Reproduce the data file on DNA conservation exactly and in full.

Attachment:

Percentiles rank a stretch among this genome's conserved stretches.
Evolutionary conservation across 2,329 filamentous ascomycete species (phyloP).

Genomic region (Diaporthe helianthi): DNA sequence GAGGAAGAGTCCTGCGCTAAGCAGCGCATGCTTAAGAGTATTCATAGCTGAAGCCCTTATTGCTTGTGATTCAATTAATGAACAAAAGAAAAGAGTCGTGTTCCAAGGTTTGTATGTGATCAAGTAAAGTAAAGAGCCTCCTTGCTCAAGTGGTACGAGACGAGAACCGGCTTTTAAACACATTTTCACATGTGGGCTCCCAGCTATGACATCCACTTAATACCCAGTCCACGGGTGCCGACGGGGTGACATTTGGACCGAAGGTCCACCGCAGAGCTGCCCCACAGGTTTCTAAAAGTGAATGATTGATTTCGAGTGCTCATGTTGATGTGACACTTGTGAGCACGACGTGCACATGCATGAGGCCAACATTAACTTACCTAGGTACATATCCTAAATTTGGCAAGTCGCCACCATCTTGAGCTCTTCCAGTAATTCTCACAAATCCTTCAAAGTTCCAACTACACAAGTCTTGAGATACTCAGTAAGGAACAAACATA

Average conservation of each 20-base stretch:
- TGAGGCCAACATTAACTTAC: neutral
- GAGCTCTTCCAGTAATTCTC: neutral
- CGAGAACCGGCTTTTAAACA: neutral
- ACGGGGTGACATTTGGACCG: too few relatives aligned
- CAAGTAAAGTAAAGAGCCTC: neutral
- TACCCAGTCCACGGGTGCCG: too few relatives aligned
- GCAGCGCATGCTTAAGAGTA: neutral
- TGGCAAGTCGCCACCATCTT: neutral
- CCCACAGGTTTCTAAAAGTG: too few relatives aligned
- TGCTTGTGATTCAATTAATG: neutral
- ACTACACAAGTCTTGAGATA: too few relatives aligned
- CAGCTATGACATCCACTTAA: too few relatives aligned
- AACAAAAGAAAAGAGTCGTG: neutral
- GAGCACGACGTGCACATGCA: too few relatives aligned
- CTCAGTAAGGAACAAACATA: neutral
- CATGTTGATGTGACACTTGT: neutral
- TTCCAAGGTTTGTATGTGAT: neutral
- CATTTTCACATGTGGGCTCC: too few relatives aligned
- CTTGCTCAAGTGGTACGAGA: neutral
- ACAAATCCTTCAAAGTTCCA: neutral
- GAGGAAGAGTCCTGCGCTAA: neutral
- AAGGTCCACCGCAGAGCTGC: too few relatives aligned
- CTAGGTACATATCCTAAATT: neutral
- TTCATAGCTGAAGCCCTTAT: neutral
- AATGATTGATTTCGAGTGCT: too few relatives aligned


Percentiles rank a stretch among this genome's conserved stretches.
Evolutionary conservation across 2,329 filamentous ascomycete species (phyloP).

Genomic region (Diaporthe helianthi): DNA sequence GAGGAAGAGTCCTGCGCTAAGCAGCGCATGCTTAAGAGTATTCATAGCTGAAGCCCTTATTGCTTGTGATTCAATTAATGAACAAAAGAAAAGAGTCGTGTTCCAAGGTTTGTATGTGATCAAGTAAAGTAAAGAGCCTCCTTGCTCAAGTGGTACGAGACGAGAACCGGCTTTTAAACACATTTTCACATGTGGGCTCCCAGCTATGACATCCACTTAATACCCAGTCCACGGGTGCCGACGGGGTGACATTTGGACCGAAGGTCCACCGCAGAGCTGCCCCACAGGTTTCTAAAAGTGAATGATTGATTTCGAGTGCTCATGTTGATGTGACACTTGTGAGCACGACGTGCACATGCATGAGGCCAACATTAACTTACCTAGGTACATATCCTAAATTTGGCAAGTCGCCACCATCTTGAGCTCTTCCAGTAATTCTCACAAATCCTTCAAAGTTCCAACTACACAAGTCTTGAGATACTCAGTAAGGAACAAACATA

Average conservation of each 20-base stretch:
- TGAGGCCAACATTAACTTAC: neutral
- GAGCTCTTCCAGTAATTCTC: neutral
- CGAGAACCGGCTTTTAAACA: neutral
- ACGGGGTGACATTTGGACCG: too few relatives aligned
- CAAGTAAAGTAAAGAGCCTC: neutral
- TACCCAGTCCACGGGTGCCG: too few relatives aligned
- GCAGCGCATGCTTAAGAGTA: neutral
- TGGCAAGTCGCCACCATCTT: neutral
- CCCACAGGTTTCTAAAAGTG: too few relatives aligned
- TGCTTGTGATTCAATTAATG: neutral
- ACTACACAAGTCTTGAGATA: too few relatives aligned
- CAGCTATGACATCCACTTAA: too few relatives aligned
- AACAAAAGAAAAGAGTCGTG: neutral
- GAGCACGACGTGCACATGCA: too few relatives aligned
- CTCAGTAAGGAACAAACATA: neutral
- CATGTTGATGTGACACTTGT: neutral
- TTCCAAGGTTTGTATGTGAT: neutral
- CATTTTCACATGTGGGCTCC: too few relatives aligned
- CTTGCTCAAGTGGTACGAGA: neutral
- ACAAATCCTTCAAAGTTCCA: neutral
- GAGGAAGAGTCCTGCGCTAA: neutral
- AAGGTCCACCGCAGAGCTGC: too few relatives aligned
- CTAGGTACATATCCTAAATT: neutral
- TTCATAGCTGAAGCCCTTAT: neutral
- AATGATTGATTTCGAGTGCT: too few relatives aligned